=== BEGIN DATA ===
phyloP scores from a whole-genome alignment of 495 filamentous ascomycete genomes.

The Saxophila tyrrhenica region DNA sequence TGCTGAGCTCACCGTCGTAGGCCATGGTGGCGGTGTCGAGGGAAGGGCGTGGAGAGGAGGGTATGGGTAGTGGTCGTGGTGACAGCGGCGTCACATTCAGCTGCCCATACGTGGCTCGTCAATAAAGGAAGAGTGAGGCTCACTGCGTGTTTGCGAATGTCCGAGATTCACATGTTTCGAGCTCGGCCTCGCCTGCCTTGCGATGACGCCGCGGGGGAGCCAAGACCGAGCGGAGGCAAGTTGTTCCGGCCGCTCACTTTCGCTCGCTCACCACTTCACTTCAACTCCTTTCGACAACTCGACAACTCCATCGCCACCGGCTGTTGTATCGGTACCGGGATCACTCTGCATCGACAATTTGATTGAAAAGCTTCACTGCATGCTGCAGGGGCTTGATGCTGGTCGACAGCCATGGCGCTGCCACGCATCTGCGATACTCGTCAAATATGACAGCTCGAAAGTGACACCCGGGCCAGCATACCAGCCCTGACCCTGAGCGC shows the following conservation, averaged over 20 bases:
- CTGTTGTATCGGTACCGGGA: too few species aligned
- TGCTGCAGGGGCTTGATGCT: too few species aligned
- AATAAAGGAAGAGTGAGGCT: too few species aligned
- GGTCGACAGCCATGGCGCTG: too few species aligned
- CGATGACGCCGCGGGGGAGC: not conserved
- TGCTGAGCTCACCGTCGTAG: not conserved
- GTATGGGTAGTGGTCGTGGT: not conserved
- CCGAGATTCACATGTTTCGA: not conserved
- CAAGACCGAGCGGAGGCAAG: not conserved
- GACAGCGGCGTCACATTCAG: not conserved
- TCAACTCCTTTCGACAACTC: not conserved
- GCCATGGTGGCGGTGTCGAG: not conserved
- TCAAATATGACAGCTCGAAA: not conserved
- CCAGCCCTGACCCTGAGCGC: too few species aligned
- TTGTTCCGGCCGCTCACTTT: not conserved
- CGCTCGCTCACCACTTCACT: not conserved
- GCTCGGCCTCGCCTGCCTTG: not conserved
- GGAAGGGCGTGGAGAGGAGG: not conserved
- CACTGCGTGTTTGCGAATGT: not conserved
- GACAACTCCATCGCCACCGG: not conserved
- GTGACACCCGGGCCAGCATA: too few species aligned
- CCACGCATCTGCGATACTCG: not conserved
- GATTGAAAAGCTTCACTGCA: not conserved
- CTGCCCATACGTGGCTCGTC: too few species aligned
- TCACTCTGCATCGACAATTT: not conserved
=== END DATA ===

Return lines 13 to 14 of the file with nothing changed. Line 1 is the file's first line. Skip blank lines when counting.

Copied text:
- TCAACTCCTTTCGACAACTC: not conserved
- GCCATGGTGGCGGTGTCGAG: not conserved